Internships or Indenture?

American businesses have had a long history of providing opportunities for those seeking to gain practical knowledge and experience for little or no compensation.  These folks are typically young students, and they are commonly referred to as interns.  One internet dictionary defines internship as “any official or formal program to provide practical experience for beginners in an occupation or profession, or a period of time in which a beginner acquires such experience".  Although typically a business/intern relationship is born out of the business’s benevolence and altruism, not all internships are created equal.  One recent court decision scrutinized particular “internship” relationships and found them to be more like indenture than internship.  This case, entitled Glatt v. Fox Searchlight Pictures, Inc., out of the United States District Court for the Southern District of New York, is a case involving several individual Plaintiffs who were engaged by the Defendant film production company as unpaid interns instead of paid employees.  The Plaintiff “interns” brought the action against the company alleging violations of the Fair Labor Standards Act (FLSA) which requires all employers to pay employees a minimum hourly wage as well as overtime, if earned.  As part of its analysis the Court looked to a Department of Labor Fact Sheet which enumerated six criteria for determining whether the Plaintiffs were more properly categorized as employees and thus entitled to the protections of the FLSA.  Those six criteria are as follows:

1.         The internship, even though it includes actual operation of the facilities of the employer, is similar to training which would be given in an educational environment;

2.         The internship experience is for the benefit of the intern;

3.         The intern does not displace regular employees, but works under close supervision of existing staff;

4.         The employer that provides the training derives no immediate advantage from the activities of the interns and, on occasion, its operations may actually be impeded;

5.         The intern is not necessarily entitled to a job at the conclusion of the internship; and,

 

6.         The employer and the intern understand that the intern is not entitled to wages for the time spent in the internship.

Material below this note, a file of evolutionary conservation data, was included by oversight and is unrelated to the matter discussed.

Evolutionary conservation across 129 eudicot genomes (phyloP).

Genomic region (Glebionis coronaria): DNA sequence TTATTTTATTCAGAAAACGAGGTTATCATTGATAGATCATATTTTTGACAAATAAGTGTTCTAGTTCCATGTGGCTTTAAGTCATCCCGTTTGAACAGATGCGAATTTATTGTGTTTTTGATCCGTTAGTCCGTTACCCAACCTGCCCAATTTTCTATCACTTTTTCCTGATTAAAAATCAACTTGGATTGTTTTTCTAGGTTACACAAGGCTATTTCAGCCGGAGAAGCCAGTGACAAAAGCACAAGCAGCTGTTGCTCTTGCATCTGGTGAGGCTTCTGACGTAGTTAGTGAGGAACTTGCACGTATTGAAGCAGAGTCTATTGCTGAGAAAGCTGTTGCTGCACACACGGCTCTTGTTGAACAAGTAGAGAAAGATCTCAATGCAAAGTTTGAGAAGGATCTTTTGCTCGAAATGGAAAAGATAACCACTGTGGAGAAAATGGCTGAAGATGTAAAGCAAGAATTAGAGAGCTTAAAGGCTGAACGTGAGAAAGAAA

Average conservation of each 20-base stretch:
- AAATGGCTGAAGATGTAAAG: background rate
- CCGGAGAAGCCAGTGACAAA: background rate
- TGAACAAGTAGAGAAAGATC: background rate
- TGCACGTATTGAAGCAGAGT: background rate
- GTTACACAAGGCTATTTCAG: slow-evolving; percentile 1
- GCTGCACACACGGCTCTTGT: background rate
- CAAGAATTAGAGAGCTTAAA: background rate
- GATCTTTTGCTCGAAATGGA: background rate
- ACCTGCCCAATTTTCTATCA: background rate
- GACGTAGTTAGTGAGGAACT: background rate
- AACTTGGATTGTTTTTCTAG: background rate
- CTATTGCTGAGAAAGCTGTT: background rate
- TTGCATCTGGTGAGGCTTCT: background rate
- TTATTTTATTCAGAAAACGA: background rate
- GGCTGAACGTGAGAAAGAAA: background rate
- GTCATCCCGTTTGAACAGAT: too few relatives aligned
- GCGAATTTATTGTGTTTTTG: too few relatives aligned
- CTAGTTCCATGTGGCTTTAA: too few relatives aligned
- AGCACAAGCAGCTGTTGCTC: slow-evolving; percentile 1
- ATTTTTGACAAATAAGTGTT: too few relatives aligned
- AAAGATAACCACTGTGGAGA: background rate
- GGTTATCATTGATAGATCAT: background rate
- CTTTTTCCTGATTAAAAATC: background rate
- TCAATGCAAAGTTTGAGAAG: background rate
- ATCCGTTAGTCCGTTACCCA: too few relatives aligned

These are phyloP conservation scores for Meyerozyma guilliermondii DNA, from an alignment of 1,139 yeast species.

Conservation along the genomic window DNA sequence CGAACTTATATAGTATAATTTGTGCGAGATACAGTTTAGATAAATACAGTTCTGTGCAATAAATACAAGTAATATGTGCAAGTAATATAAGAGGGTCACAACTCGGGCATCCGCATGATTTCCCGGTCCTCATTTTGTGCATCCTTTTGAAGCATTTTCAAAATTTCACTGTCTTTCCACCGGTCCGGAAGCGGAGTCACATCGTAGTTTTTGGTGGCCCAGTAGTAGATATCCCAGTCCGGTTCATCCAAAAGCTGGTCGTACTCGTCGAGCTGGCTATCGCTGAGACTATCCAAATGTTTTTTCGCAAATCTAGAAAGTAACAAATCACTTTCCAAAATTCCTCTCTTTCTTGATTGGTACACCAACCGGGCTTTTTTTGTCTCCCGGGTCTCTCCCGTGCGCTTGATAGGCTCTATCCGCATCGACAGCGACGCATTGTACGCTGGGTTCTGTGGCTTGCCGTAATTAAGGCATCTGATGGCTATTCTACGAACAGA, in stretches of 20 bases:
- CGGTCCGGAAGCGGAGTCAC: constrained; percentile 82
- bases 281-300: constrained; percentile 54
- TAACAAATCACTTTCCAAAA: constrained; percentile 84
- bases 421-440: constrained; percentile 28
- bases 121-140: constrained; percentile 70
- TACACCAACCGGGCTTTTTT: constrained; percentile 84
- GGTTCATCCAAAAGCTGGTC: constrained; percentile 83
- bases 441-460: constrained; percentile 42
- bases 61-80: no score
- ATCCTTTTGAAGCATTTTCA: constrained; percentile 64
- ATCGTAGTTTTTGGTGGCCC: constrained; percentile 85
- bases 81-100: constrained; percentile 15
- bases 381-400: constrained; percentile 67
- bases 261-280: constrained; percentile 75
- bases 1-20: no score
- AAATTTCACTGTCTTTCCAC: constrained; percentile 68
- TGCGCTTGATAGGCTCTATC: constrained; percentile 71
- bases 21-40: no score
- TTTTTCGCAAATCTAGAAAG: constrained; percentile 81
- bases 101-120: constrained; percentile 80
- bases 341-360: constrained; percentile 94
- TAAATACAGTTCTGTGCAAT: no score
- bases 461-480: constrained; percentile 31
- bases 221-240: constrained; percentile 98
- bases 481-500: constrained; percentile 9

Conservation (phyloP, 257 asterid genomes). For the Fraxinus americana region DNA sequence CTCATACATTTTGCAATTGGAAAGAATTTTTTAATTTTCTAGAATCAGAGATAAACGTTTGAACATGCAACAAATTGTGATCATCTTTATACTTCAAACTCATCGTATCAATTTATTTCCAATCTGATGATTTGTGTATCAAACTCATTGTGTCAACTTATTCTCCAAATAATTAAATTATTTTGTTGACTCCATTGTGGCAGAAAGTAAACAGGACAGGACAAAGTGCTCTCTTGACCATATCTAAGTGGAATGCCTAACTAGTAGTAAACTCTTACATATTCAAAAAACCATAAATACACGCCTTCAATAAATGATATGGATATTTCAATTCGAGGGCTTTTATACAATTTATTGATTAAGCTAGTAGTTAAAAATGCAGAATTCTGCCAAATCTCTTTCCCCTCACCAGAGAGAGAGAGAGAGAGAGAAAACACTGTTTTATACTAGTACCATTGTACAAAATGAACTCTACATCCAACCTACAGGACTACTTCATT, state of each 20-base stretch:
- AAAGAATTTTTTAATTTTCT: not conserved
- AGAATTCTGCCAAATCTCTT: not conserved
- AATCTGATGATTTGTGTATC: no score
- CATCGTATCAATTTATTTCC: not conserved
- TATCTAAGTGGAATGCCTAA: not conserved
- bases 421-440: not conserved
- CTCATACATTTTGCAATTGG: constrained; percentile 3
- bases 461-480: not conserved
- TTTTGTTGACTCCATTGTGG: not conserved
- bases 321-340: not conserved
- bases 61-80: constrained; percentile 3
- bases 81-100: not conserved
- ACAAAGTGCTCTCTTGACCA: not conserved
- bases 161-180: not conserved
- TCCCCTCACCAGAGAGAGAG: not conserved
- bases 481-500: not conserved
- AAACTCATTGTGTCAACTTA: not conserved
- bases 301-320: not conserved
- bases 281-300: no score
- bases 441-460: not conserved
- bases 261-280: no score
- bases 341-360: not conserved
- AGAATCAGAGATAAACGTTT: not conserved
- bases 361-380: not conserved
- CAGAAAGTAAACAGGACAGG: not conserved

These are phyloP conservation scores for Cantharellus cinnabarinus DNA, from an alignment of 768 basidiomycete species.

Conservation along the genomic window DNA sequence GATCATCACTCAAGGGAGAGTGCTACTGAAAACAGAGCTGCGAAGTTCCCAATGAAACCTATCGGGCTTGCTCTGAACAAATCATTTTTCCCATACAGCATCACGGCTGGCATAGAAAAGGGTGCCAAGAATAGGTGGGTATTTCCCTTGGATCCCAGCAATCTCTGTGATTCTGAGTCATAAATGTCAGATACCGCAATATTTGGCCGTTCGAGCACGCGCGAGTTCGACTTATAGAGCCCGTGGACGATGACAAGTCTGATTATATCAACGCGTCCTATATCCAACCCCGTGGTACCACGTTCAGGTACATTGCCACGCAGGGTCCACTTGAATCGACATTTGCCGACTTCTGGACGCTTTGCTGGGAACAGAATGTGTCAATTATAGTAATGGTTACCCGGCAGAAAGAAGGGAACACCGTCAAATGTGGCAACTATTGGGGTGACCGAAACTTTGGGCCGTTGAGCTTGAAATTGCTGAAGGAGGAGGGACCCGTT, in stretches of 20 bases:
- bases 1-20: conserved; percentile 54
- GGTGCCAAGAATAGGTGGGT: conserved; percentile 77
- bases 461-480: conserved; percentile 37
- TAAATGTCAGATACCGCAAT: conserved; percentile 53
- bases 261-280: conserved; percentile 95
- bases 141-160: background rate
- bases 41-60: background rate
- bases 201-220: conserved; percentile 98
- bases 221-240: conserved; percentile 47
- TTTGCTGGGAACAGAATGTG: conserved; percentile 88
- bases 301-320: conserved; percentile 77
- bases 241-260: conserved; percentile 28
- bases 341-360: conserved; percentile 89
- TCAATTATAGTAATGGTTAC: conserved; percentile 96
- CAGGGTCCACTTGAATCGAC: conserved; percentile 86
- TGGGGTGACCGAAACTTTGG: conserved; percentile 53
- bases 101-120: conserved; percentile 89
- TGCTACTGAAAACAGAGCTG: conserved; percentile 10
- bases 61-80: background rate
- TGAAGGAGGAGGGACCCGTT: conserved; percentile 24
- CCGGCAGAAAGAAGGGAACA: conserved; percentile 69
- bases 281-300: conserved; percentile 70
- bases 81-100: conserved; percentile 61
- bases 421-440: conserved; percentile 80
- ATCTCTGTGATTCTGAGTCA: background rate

The key factors discussed by the Court appear to be whether the internship experience was for the benefit of the intern, and whether the Plaintiffs displaced regular employees.  Here the Court found that the Plaintiffs undoubtedly received some benefits from their internships including resume listings, job references and an understanding of how a production office works.  But those benefits, the Court said, were incidental to working in the office like any other employee and were not the result of internships intentionally structured to benefit them.  Resume listings and job references result from any work relationship, paid or unpaid, and are not the academic or vocational training benefits envisioned by this factor.  On the other hand, the Court stated, the employer received the benefits of the interns’ unpaid work, which otherwise would have required paid employees.  Specifically, the Court noted that one of the Plaintiffs performed chores for the employer production company including assembling office furniture, arranging travel plans, taking out trash, taking lunch orders, answering phones, watermarking scripts and making deliveries.  The Court concluded that, if this “intern” had not performed these tasks for free, a paid employee would have been needed. 

 

This recent court decision should serve as a reminder to employers who may consider engaging an intern to perform chores or work that benefits the company in order to save money on hiring an employee.  Through this recent decision, and others, employers are forewarned that an internship is not a means through which the employer should seek to have work performed for free.  Employers should engage interns primarily for the benefit of the intern and through a bona-fide training or educational internship program.

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Harrisburg Magazine Readers' Choice 2011